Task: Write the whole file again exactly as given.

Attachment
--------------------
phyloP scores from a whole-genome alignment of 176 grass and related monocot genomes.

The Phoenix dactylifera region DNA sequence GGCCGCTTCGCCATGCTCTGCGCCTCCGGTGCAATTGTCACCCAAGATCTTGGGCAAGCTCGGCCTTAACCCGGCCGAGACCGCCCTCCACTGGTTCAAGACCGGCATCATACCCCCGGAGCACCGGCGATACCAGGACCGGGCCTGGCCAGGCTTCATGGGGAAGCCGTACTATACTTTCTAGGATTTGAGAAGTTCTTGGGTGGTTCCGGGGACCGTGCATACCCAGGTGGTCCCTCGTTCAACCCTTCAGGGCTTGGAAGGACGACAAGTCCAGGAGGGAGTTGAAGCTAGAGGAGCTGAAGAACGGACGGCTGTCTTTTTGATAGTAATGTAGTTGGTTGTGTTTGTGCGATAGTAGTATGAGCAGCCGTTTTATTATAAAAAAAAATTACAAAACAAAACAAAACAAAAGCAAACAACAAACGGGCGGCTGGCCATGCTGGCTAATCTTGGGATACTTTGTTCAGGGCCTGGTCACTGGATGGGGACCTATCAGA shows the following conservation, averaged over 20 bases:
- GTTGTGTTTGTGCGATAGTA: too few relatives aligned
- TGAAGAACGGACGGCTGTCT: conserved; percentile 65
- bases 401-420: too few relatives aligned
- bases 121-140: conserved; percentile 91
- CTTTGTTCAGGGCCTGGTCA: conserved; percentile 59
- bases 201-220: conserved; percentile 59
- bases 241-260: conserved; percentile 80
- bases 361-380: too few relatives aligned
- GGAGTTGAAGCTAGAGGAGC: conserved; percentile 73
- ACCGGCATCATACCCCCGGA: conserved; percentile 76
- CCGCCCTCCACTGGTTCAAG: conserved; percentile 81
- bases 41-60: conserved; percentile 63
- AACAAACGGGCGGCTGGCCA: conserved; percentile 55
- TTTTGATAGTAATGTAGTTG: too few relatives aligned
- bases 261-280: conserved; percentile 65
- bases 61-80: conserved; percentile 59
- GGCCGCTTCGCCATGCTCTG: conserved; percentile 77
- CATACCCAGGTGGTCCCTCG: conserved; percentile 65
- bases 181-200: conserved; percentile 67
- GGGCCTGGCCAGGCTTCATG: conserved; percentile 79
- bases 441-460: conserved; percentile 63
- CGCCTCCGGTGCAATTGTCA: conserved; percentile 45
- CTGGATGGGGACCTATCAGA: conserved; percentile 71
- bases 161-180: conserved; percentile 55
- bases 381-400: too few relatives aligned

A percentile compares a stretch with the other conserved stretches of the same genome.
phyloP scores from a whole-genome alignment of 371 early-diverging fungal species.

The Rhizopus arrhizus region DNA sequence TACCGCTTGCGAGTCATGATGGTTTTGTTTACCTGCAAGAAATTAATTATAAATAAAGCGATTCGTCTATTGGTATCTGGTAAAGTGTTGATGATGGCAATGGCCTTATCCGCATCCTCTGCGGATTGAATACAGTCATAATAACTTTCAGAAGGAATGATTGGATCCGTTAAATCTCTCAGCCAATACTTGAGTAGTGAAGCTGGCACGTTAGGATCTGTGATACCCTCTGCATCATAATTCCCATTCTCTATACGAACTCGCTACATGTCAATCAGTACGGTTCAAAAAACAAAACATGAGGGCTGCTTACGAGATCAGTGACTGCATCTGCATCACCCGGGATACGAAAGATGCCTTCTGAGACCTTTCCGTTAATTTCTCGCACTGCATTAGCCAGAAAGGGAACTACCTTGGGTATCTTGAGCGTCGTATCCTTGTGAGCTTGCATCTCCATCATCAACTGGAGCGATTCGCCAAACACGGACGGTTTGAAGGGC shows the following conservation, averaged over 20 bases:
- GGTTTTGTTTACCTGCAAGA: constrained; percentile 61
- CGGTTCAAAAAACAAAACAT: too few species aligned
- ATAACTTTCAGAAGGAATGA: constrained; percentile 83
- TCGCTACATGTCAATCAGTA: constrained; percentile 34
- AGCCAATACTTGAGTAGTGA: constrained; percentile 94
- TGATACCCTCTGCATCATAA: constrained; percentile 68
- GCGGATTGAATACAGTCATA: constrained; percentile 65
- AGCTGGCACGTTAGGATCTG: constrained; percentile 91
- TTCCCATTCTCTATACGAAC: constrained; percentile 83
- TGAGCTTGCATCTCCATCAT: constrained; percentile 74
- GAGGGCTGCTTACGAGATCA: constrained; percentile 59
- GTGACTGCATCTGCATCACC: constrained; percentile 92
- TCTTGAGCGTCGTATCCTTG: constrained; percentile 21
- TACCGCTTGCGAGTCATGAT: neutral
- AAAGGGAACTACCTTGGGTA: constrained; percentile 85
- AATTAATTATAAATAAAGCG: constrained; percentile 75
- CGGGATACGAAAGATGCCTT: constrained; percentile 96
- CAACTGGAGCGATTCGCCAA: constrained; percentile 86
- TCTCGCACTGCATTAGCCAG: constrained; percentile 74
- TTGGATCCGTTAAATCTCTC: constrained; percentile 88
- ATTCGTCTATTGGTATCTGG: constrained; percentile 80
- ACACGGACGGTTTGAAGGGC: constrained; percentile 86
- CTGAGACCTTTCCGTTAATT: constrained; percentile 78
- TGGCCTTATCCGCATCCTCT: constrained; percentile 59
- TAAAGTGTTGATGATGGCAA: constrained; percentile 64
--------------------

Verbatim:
phyloP scores from a whole-genome alignment of 176 grass and related monocot genomes.

The Phoenix dactylifera region DNA sequence GGCCGCTTCGCCATGCTCTGCGCCTCCGGTGCAATTGTCACCCAAGATCTTGGGCAAGCTCGGCCTTAACCCGGCCGAGACCGCCCTCCACTGGTTCAAGACCGGCATCATACCCCCGGAGCACCGGCGATACCAGGACCGGGCCTGGCCAGGCTTCATGGGGAAGCCGTACTATACTTTCTAGGATTTGAGAAGTTCTTGGGTGGTTCCGGGGACCGTGCATACCCAGGTGGTCCCTCGTTCAACCCTTCAGGGCTTGGAAGGACGACAAGTCCAGGAGGGAGTTGAAGCTAGAGGAGCTGAAGAACGGACGGCTGTCTTTTTGATAGTAATGTAGTTGGTTGTGTTTGTGCGATAGTAGTATGAGCAGCCGTTTTATTATAAAAAAAAATTACAAAACAAAACAAAACAAAAGCAAACAACAAACGGGCGGCTGGCCATGCTGGCTAATCTTGGGATACTTTGTTCAGGGCCTGGTCACTGGATGGGGACCTATCAGA shows the following conservation, averaged over 20 bases:
- GTTGTGTTTGTGCGATAGTA: too few relatives aligned
- TGAAGAACGGACGGCTGTCT: conserved; percentile 65
- bases 401-420: too few relatives aligned
- bases 121-140: conserved; percentile 91
- CTTTGTTCAGGGCCTGGTCA: conserved; percentile 59
- bases 201-220: conserved; percentile 59
- bases 241-260: conserved; percentile 80
- bases 361-380: too few relatives aligned
- GGAGTTGAAGCTAGAGGAGC: conserved; percentile 73
- ACCGGCATCATACCCCCGGA: conserved; percentile 76
- CCGCCCTCCACTGGTTCAAG: conserved; percentile 81
- bases 41-60: conserved; percentile 63
- AACAAACGGGCGGCTGGCCA: conserved; percentile 55
- TTTTGATAGTAATGTAGTTG: too few relatives aligned
- bases 261-280: conserved; percentile 65
- bases 61-80: conserved; percentile 59
- GGCCGCTTCGCCATGCTCTG: conserved; percentile 77
- CATACCCAGGTGGTCCCTCG: conserved; percentile 65
- bases 181-200: conserved; percentile 67
- GGGCCTGGCCAGGCTTCATG: conserved; percentile 79
- bases 441-460: conserved; percentile 63
- CGCCTCCGGTGCAATTGTCA: conserved; percentile 45
- CTGGATGGGGACCTATCAGA: conserved; percentile 71
- bases 161-180: conserved; percentile 55
- bases 381-400: too few relatives aligned

A percentile compares a stretch with the other conserved stretches of the same genome.
phyloP scores from a whole-genome alignment of 371 early-diverging fungal species.

The Rhizopus arrhizus region DNA sequence TACCGCTTGCGAGTCATGATGGTTTTGTTTACCTGCAAGAAATTAATTATAAATAAAGCGATTCGTCTATTGGTATCTGGTAAAGTGTTGATGATGGCAATGGCCTTATCCGCATCCTCTGCGGATTGAATACAGTCATAATAACTTTCAGAAGGAATGATTGGATCCGTTAAATCTCTCAGCCAATACTTGAGTAGTGAAGCTGGCACGTTAGGATCTGTGATACCCTCTGCATCATAATTCCCATTCTCTATACGAACTCGCTACATGTCAATCAGTACGGTTCAAAAAACAAAACATGAGGGCTGCTTACGAGATCAGTGACTGCATCTGCATCACCCGGGATACGAAAGATGCCTTCTGAGACCTTTCCGTTAATTTCTCGCACTGCATTAGCCAGAAAGGGAACTACCTTGGGTATCTTGAGCGTCGTATCCTTGTGAGCTTGCATCTCCATCATCAACTGGAGCGATTCGCCAAACACGGACGGTTTGAAGGGC shows the following conservation, averaged over 20 bases:
- GGTTTTGTTTACCTGCAAGA: constrained; percentile 61
- CGGTTCAAAAAACAAAACAT: too few species aligned
- ATAACTTTCAGAAGGAATGA: constrained; percentile 83
- TCGCTACATGTCAATCAGTA: constrained; percentile 34
- AGCCAATACTTGAGTAGTGA: constrained; percentile 94
- TGATACCCTCTGCATCATAA: constrained; percentile 68
- GCGGATTGAATACAGTCATA: constrained; percentile 65
- AGCTGGCACGTTAGGATCTG: constrained; percentile 91
- TTCCCATTCTCTATACGAAC: constrained; percentile 83
- TGAGCTTGCATCTCCATCAT: constrained; percentile 74
- GAGGGCTGCTTACGAGATCA: constrained; percentile 59
- GTGACTGCATCTGCATCACC: constrained; percentile 92
- TCTTGAGCGTCGTATCCTTG: constrained; percentile 21
- TACCGCTTGCGAGTCATGAT: neutral
- AAAGGGAACTACCTTGGGTA: constrained; percentile 85
- AATTAATTATAAATAAAGCG: constrained; percentile 75
- CGGGATACGAAAGATGCCTT: constrained; percentile 96
- CAACTGGAGCGATTCGCCAA: constrained; percentile 86
- TCTCGCACTGCATTAGCCAG: constrained; percentile 74
- TTGGATCCGTTAAATCTCTC: constrained; percentile 88
- ATTCGTCTATTGGTATCTGG: constrained; percentile 80
- ACACGGACGGTTTGAAGGGC: constrained; percentile 86
- CTGAGACCTTTCCGTTAATT: constrained; percentile 78
- TGGCCTTATCCGCATCCTCT: constrained; percentile 59
- TAAAGTGTTGATGATGGCAA: constrained; percentile 64